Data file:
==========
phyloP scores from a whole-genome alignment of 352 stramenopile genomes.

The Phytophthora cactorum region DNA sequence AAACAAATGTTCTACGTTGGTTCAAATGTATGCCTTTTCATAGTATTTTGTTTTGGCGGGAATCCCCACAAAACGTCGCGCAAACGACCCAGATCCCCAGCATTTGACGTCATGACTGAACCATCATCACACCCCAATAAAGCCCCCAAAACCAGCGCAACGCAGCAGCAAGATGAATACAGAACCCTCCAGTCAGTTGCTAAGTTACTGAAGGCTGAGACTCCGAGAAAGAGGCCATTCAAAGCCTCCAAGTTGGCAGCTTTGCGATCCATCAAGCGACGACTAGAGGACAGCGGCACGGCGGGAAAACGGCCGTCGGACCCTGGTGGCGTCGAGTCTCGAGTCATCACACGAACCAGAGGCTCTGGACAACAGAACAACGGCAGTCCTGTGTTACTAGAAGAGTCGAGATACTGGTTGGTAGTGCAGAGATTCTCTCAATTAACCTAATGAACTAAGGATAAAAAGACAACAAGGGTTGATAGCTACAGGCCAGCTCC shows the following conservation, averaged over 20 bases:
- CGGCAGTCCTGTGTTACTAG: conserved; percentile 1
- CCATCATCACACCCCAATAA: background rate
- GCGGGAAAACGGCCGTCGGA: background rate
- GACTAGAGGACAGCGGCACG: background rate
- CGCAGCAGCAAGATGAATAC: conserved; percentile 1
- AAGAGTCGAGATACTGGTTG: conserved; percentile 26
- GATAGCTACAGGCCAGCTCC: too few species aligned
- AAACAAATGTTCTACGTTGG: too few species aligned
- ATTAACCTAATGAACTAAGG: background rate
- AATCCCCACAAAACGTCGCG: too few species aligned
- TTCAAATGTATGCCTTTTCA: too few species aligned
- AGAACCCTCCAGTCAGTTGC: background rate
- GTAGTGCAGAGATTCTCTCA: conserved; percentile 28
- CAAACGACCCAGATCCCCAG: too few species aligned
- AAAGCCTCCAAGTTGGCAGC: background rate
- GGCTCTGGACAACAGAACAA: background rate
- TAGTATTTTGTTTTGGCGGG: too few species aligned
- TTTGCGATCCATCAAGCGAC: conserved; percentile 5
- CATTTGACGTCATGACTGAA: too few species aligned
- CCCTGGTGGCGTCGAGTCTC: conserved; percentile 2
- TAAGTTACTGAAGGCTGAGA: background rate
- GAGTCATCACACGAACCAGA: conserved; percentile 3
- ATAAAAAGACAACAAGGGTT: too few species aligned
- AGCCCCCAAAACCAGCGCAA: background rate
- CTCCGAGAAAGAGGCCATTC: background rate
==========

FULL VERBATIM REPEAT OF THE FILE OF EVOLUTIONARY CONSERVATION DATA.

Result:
phyloP scores from a whole-genome alignment of 352 stramenopile genomes.

The Phytophthora cactorum region DNA sequence AAACAAATGTTCTACGTTGGTTCAAATGTATGCCTTTTCATAGTATTTTGTTTTGGCGGGAATCCCCACAAAACGTCGCGCAAACGACCCAGATCCCCAGCATTTGACGTCATGACTGAACCATCATCACACCCCAATAAAGCCCCCAAAACCAGCGCAACGCAGCAGCAAGATGAATACAGAACCCTCCAGTCAGTTGCTAAGTTACTGAAGGCTGAGACTCCGAGAAAGAGGCCATTCAAAGCCTCCAAGTTGGCAGCTTTGCGATCCATCAAGCGACGACTAGAGGACAGCGGCACGGCGGGAAAACGGCCGTCGGACCCTGGTGGCGTCGAGTCTCGAGTCATCACACGAACCAGAGGCTCTGGACAACAGAACAACGGCAGTCCTGTGTTACTAGAAGAGTCGAGATACTGGTTGGTAGTGCAGAGATTCTCTCAATTAACCTAATGAACTAAGGATAAAAAGACAACAAGGGTTGATAGCTACAGGCCAGCTCC shows the following conservation, averaged over 20 bases:
- CGGCAGTCCTGTGTTACTAG: conserved; percentile 1
- CCATCATCACACCCCAATAA: background rate
- GCGGGAAAACGGCCGTCGGA: background rate
- GACTAGAGGACAGCGGCACG: background rate
- CGCAGCAGCAAGATGAATAC: conserved; percentile 1
- AAGAGTCGAGATACTGGTTG: conserved; percentile 26
- GATAGCTACAGGCCAGCTCC: too few species aligned
- AAACAAATGTTCTACGTTGG: too few species aligned
- ATTAACCTAATGAACTAAGG: background rate
- AATCCCCACAAAACGTCGCG: too few species aligned
- TTCAAATGTATGCCTTTTCA: too few species aligned
- AGAACCCTCCAGTCAGTTGC: background rate
- GTAGTGCAGAGATTCTCTCA: conserved; percentile 28
- CAAACGACCCAGATCCCCAG: too few species aligned
- AAAGCCTCCAAGTTGGCAGC: background rate
- GGCTCTGGACAACAGAACAA: background rate
- TAGTATTTTGTTTTGGCGGG: too few species aligned
- TTTGCGATCCATCAAGCGAC: conserved; percentile 5
- CATTTGACGTCATGACTGAA: too few species aligned
- CCCTGGTGGCGTCGAGTCTC: conserved; percentile 2
- TAAGTTACTGAAGGCTGAGA: background rate
- GAGTCATCACACGAACCAGA: conserved; percentile 3
- ATAAAAAGACAACAAGGGTT: too few species aligned
- AGCCCCCAAAACCAGCGCAA: background rate
- CTCCGAGAAAGAGGCCATTC: background rate